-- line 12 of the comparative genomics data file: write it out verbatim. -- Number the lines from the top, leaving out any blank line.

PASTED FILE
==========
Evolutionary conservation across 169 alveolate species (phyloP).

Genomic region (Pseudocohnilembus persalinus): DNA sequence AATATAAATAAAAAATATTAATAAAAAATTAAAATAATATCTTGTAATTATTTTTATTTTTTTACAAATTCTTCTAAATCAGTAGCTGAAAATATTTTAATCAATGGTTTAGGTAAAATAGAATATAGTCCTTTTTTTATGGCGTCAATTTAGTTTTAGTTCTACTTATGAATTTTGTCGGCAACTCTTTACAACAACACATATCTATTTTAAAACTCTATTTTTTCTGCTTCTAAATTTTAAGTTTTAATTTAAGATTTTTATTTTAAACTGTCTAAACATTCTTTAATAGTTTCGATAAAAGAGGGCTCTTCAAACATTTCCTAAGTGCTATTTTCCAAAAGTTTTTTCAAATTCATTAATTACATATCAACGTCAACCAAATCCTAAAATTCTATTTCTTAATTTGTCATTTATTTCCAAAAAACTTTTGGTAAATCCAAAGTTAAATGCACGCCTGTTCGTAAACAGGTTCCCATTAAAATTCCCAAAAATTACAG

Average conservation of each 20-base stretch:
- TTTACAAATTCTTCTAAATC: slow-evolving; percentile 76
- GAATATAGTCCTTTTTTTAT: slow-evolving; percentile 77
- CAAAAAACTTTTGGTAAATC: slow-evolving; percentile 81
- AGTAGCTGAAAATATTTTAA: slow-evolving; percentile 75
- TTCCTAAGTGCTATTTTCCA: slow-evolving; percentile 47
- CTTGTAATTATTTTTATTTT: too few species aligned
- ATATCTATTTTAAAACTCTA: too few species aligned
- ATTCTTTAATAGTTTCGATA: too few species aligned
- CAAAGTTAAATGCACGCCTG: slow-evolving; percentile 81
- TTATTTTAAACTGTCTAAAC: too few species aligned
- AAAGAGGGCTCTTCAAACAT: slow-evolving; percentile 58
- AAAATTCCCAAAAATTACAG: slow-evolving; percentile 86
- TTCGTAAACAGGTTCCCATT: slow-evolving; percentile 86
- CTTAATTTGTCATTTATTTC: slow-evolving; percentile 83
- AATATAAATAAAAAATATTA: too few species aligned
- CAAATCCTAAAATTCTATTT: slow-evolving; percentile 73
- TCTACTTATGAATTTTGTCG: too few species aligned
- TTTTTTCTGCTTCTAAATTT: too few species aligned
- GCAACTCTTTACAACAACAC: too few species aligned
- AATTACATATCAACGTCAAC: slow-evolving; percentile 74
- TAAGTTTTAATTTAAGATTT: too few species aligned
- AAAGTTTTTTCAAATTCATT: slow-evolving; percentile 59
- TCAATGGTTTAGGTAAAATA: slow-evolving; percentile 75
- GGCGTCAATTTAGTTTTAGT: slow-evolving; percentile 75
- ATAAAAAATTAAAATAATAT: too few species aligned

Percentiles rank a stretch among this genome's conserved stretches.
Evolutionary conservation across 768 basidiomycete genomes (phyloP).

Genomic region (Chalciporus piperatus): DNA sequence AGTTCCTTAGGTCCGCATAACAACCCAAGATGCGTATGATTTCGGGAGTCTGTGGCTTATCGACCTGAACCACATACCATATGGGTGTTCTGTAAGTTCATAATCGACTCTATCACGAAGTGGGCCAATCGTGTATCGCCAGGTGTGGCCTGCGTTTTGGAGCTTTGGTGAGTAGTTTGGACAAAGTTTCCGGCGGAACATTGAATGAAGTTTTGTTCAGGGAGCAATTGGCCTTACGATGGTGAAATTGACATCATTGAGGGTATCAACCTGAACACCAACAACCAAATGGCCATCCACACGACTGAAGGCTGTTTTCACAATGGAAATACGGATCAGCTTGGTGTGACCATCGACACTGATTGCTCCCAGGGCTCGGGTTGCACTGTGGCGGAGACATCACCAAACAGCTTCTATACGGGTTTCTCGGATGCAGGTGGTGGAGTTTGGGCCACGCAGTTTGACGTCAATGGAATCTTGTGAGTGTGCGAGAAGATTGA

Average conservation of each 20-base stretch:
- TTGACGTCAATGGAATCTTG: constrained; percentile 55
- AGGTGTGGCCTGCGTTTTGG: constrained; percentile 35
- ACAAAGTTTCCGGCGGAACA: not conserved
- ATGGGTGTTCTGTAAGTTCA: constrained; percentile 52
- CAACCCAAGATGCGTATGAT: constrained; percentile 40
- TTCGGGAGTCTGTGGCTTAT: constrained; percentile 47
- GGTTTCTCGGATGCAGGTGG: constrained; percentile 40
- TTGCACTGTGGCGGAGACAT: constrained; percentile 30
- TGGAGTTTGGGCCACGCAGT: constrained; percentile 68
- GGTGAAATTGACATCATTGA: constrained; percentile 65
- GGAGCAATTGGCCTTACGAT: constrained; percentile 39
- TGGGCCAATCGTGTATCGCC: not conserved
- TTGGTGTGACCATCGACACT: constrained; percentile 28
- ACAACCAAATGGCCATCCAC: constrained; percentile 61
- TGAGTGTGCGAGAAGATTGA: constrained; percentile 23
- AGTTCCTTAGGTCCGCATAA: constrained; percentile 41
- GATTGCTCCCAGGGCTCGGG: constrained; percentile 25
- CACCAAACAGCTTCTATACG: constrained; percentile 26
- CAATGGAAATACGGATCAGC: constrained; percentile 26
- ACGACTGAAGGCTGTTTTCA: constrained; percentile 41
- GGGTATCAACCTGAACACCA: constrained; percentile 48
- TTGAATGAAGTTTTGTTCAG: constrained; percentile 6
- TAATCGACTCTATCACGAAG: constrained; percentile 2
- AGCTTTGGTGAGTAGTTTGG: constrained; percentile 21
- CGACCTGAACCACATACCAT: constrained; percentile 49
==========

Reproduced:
- CAAAGTTAAATGCACGCCTG: slow-evolving; percentile 81